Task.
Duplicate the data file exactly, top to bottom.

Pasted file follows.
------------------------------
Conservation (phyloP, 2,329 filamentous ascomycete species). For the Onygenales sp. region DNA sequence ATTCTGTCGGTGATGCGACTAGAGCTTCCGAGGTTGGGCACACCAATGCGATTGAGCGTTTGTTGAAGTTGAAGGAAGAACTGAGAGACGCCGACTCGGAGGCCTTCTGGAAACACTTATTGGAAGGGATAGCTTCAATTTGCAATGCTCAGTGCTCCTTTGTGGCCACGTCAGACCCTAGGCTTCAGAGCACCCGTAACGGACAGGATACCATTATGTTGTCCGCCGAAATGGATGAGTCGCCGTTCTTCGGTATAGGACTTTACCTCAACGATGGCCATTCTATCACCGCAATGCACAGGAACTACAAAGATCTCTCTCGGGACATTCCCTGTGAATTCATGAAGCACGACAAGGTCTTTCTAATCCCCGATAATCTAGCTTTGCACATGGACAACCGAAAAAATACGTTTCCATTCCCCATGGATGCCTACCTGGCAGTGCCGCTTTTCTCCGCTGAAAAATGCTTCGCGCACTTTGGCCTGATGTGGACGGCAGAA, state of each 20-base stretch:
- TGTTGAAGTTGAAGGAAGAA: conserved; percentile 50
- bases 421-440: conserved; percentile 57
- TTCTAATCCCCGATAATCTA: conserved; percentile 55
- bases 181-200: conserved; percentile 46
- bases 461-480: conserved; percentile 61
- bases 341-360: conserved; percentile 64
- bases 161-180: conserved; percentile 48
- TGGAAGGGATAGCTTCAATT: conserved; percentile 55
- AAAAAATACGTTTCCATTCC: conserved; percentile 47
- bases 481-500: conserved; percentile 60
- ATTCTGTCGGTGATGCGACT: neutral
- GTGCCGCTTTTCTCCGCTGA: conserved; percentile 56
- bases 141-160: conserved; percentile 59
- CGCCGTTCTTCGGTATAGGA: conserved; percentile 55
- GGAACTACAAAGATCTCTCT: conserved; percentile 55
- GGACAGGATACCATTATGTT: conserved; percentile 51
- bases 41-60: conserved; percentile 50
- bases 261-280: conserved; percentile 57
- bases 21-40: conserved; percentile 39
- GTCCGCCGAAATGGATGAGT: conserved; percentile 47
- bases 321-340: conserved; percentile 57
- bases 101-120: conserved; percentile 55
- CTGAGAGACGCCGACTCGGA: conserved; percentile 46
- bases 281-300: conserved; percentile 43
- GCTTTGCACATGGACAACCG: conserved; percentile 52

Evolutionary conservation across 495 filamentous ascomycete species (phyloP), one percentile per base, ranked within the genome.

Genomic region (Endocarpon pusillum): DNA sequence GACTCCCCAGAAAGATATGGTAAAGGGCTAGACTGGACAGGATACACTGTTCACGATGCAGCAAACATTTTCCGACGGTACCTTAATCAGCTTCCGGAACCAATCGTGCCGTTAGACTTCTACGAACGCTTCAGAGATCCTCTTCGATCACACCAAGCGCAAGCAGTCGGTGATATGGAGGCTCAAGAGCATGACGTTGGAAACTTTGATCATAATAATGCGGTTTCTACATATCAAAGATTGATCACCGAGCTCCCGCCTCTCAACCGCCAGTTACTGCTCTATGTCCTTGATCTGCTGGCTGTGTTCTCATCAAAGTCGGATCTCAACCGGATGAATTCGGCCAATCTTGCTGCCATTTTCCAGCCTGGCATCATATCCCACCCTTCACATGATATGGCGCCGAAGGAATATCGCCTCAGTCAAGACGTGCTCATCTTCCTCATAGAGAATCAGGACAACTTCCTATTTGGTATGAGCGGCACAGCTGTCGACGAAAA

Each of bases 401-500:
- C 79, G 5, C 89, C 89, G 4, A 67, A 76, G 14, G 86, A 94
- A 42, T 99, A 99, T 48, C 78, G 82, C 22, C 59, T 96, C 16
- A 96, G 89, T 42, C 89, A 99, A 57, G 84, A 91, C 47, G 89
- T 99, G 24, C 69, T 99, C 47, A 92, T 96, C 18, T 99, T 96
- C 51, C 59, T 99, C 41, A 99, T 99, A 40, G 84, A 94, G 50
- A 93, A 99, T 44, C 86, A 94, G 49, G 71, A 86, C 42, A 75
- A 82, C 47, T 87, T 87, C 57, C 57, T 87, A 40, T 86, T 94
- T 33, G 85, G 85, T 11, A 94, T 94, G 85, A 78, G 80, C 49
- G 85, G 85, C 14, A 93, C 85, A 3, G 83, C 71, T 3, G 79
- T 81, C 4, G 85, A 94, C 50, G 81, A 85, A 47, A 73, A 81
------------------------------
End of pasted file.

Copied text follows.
Conservation (phyloP, 2,329 filamentous ascomycete species). For the Onygenales sp. region DNA sequence ATTCTGTCGGTGATGCGACTAGAGCTTCCGAGGTTGGGCACACCAATGCGATTGAGCGTTTGTTGAAGTTGAAGGAAGAACTGAGAGACGCCGACTCGGAGGCCTTCTGGAAACACTTATTGGAAGGGATAGCTTCAATTTGCAATGCTCAGTGCTCCTTTGTGGCCACGTCAGACCCTAGGCTTCAGAGCACCCGTAACGGACAGGATACCATTATGTTGTCCGCCGAAATGGATGAGTCGCCGTTCTTCGGTATAGGACTTTACCTCAACGATGGCCATTCTATCACCGCAATGCACAGGAACTACAAAGATCTCTCTCGGGACATTCCCTGTGAATTCATGAAGCACGACAAGGTCTTTCTAATCCCCGATAATCTAGCTTTGCACATGGACAACCGAAAAAATACGTTTCCATTCCCCATGGATGCCTACCTGGCAGTGCCGCTTTTCTCCGCTGAAAAATGCTTCGCGCACTTTGGCCTGATGTGGACGGCAGAA, state of each 20-base stretch:
- TGTTGAAGTTGAAGGAAGAA: conserved; percentile 50
- bases 421-440: conserved; percentile 57
- TTCTAATCCCCGATAATCTA: conserved; percentile 55
- bases 181-200: conserved; percentile 46
- bases 461-480: conserved; percentile 61
- bases 341-360: conserved; percentile 64
- bases 161-180: conserved; percentile 48
- TGGAAGGGATAGCTTCAATT: conserved; percentile 55
- AAAAAATACGTTTCCATTCC: conserved; percentile 47
- bases 481-500: conserved; percentile 60
- ATTCTGTCGGTGATGCGACT: neutral
- GTGCCGCTTTTCTCCGCTGA: conserved; percentile 56
- bases 141-160: conserved; percentile 59
- CGCCGTTCTTCGGTATAGGA: conserved; percentile 55
- GGAACTACAAAGATCTCTCT: conserved; percentile 55
- GGACAGGATACCATTATGTT: conserved; percentile 51
- bases 41-60: conserved; percentile 50
- bases 261-280: conserved; percentile 57
- bases 21-40: conserved; percentile 39
- GTCCGCCGAAATGGATGAGT: conserved; percentile 47
- bases 321-340: conserved; percentile 57
- bases 101-120: conserved; percentile 55
- CTGAGAGACGCCGACTCGGA: conserved; percentile 46
- bases 281-300: conserved; percentile 43
- GCTTTGCACATGGACAACCG: conserved; percentile 52

Evolutionary conservation across 495 filamentous ascomycete species (phyloP), one percentile per base, ranked within the genome.

Genomic region (Endocarpon pusillum): DNA sequence GACTCCCCAGAAAGATATGGTAAAGGGCTAGACTGGACAGGATACACTGTTCACGATGCAGCAAACATTTTCCGACGGTACCTTAATCAGCTTCCGGAACCAATCGTGCCGTTAGACTTCTACGAACGCTTCAGAGATCCTCTTCGATCACACCAAGCGCAAGCAGTCGGTGATATGGAGGCTCAAGAGCATGACGTTGGAAACTTTGATCATAATAATGCGGTTTCTACATATCAAAGATTGATCACCGAGCTCCCGCCTCTCAACCGCCAGTTACTGCTCTATGTCCTTGATCTGCTGGCTGTGTTCTCATCAAAGTCGGATCTCAACCGGATGAATTCGGCCAATCTTGCTGCCATTTTCCAGCCTGGCATCATATCCCACCCTTCACATGATATGGCGCCGAAGGAATATCGCCTCAGTCAAGACGTGCTCATCTTCCTCATAGAGAATCAGGACAACTTCCTATTTGGTATGAGCGGCACAGCTGTCGACGAAAA

Each of bases 401-500:
- C 79, G 5, C 89, C 89, G 4, A 67, A 76, G 14, G 86, A 94
- A 42, T 99, A 99, T 48, C 78, G 82, C 22, C 59, T 96, C 16
- A 96, G 89, T 42, C 89, A 99, A 57, G 84, A 91, C 47, G 89
- T 99, G 24, C 69, T 99, C 47, A 92, T 96, C 18, T 99, T 96
- C 51, C 59, T 99, C 41, A 99, T 99, A 40, G 84, A 94, G 50
- A 93, A 99, T 44, C 86, A 94, G 49, G 71, A 86, C 42, A 75
- A 82, C 47, T 87, T 87, C 57, C 57, T 87, A 40, T 86, T 94
- T 33, G 85, G 85, T 11, A 94, T 94, G 85, A 78, G 80, C 49
- G 85, G 85, C 14, A 93, C 85, A 3, G 83, C 71, T 3, G 79
- T 81, C 4, G 85, A 94, C 50, G 81, A 85, A 47, A 73, A 81